According to Victorian motorcycle advocate Rodney Brown, the nature and likely consequences of hazards differ significantly for motorcyclists compared to drivers of other vehicles.  For example, the current highway standards in the US permit pavement ridges of up to 1.5 inches (about 3.8 centimeters) without tapering, which pose a significant hazard to motorcycles.  Potholes and presence of debris pose a greater hazard for motorcyclists than drivers of larger vehicles, because the former can cause a loss of stability and control and the latter can deflect a motorcycle's wheel at impact. 
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In 2007, a report by the Insurance Institute for Highway Safety (IIHS) claimed that "supersport" motorcycles were four times more likely to be involved in highway crashes than other types. When reprinting this press release as a news report, USA Today omitted the word "insurance" from the "Insurance Institute for Highway Safety", giving a false impression the IIHS is a governmental agency, not a private nonprofit organization.
According to the American Motorcyclist Association (AMA), the IIHS report was an attempt to either ban entire categories of motorcycles, or a covert attempt to support legislative requirements for speed governors in all vehicles. The IIHS report was not a new study, being an analysis of existing data from the national Fatal Accident Reporting System. The methodology consisted of a comparison of fatalities for different styles of motorcycles based on a rate per 10,000 registrations. The report did not incorporate key factors, such as the number of miles the bike was ridden, the traffic environment in which it was used, along with the age and experience of the rider, among others.
In an attempt to sort through this confusion, the AMA requested a copy of the classification system the IIHS used in its analysis and found several significant anomalies. For instance, although the IIHS report focused on speed and acceleration as the factors that make its "supersport" category so dangerous, the two most powerful motorcycles that were available at the time in the United States, the Kawasaki ZX-14 and Suzuki Hayabusa, are placed in the Sport category, which are rated considerably less dangerous. And they share that category with the Honda ST1300 and Yamaha FJR1300, two sport-touring bikes.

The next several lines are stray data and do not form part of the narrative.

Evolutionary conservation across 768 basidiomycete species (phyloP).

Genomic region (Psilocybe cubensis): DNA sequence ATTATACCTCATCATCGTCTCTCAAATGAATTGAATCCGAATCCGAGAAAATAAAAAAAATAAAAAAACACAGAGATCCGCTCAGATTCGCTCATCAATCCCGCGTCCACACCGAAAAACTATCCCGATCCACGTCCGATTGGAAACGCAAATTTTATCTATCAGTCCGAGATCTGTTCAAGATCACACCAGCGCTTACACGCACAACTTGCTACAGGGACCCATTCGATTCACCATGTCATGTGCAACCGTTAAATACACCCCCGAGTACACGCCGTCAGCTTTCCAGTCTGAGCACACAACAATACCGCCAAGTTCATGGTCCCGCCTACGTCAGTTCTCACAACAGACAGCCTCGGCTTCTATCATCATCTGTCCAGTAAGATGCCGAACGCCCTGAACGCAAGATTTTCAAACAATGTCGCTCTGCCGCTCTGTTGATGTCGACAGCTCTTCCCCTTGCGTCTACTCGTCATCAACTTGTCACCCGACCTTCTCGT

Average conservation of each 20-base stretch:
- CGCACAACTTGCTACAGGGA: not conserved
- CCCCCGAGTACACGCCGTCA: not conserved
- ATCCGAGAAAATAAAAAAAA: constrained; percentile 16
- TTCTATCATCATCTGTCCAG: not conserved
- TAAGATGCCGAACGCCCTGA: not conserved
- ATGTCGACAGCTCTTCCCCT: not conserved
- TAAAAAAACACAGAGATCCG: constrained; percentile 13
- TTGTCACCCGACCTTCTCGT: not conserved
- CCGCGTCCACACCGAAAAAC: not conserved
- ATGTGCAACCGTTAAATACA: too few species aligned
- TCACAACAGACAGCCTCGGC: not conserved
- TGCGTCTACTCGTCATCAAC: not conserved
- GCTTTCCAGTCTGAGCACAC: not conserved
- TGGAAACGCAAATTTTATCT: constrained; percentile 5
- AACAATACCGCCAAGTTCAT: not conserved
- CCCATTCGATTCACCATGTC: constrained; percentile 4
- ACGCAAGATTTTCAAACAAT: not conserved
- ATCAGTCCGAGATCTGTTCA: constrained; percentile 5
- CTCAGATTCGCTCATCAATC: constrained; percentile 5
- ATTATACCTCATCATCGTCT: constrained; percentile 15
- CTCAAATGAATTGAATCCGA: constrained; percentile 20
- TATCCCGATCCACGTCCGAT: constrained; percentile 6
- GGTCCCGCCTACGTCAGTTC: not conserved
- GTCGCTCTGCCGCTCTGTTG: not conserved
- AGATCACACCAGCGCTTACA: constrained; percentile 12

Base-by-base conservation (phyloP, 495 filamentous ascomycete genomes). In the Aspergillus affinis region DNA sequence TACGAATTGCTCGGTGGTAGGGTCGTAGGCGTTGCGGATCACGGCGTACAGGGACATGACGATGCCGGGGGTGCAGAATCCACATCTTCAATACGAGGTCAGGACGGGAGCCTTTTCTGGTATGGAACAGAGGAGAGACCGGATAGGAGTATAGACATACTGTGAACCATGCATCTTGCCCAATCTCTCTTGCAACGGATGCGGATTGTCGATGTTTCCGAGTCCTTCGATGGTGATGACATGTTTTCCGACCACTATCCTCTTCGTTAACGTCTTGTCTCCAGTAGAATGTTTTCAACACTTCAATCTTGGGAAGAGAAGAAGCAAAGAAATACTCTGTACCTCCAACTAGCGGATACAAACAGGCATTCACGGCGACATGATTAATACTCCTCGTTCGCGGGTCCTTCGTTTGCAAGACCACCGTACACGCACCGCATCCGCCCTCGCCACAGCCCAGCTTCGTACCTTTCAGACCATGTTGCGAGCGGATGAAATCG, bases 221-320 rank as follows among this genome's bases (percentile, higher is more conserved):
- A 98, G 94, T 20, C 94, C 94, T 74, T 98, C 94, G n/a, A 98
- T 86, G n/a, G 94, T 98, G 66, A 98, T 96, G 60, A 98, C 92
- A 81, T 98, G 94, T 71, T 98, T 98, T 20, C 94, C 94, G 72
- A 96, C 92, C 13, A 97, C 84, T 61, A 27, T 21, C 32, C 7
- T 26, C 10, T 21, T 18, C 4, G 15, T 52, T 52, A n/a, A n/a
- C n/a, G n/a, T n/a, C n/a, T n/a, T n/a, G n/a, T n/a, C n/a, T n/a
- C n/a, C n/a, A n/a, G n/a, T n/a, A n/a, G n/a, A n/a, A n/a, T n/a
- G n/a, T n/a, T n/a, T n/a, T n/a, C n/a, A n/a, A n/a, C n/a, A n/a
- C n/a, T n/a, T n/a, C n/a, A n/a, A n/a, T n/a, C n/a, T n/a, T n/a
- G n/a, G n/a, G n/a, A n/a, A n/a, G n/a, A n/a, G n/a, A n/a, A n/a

The AMA thought the timing of the IIHS report was unusual. The National Transportation Safety Board specifically asked the Federal Highway Administration to work with states to develop uniform data-collection procedures that will result in better information about the number of miles traveled by motorcycles, one of the most important factors in evaluating crash statistics. As a result, this could be one of the final reports to use registration data exclusively, which is less accurate in reflecting actual motorcycle use.
This new IIHS report is remarkably similar to a study the group financed twenty years ago that also purported to show higher fatality rates among sportbikes. At that time, the IIHS used its study as the springboard for a well-orchestrated campaign that included ready-made news footage it fed to TV news operations across the country. That campaign culminated in the introduction of a bill in the U.S. Senate to impose a horsepower limit on all motorcycles sold in the U.S.
In response to that previous attempt by the IIHS to ban sportbikes, the AMA conducted an analysis of the study and raised questions that the Association submitted to Harry Hurt, lead researcher on the most comprehensive study of motorcycle crashes ever conducted. Hurt reviewed the research and declared it "fatally flawed" for exactly the kind of methodology problems seen in the new IIHS report. The Association then coordinated a campaign among motorcyclists across the country that eventually led the senator to withdraw his proposed legislation.
The new IIHS report came out just as the AMA and the motorcycling community was successful in getting federal funding for the first comprehensive motorcycle safety study since the Hurt Report.
Motorcycle deaths and military personnelSee also: Motorcycle training § Armed forces off-duty riding
Data from the Iraq War era showed that United States military veterans returning from Southwest Asia combat areas were dying in motorcycle related fatalities. Between October 2007 and October 2008, 24 active-duty Marines died from motorcycle accidents. There were 4,810 deaths on motorcycles in the U.S. in 2006, an increase of 5 percent over the previous year, and more than double (2,161) over the decade before, according to the National Highway Traffic Safety Administration (NHTSA). In the Marine Corps, high-speed bikes accounted for the majority of fatalities. In 2007, 78 percent of motorcycle mishaps in the Marines occurred on a sport bike, compared to 38 percent nationally. In a chapter of Coming and Going on Bikes, Iraq War veteran and author Jack Lewis observed combat veterans' disordered perception of risk, resulting in nearly suicidal behavior: "We already walked through the world's worst neighborhoods with bullseyes painted on our chests... the most at-risk riders in the military community are risk-tolerant, adrenaline-juicing combat professionals."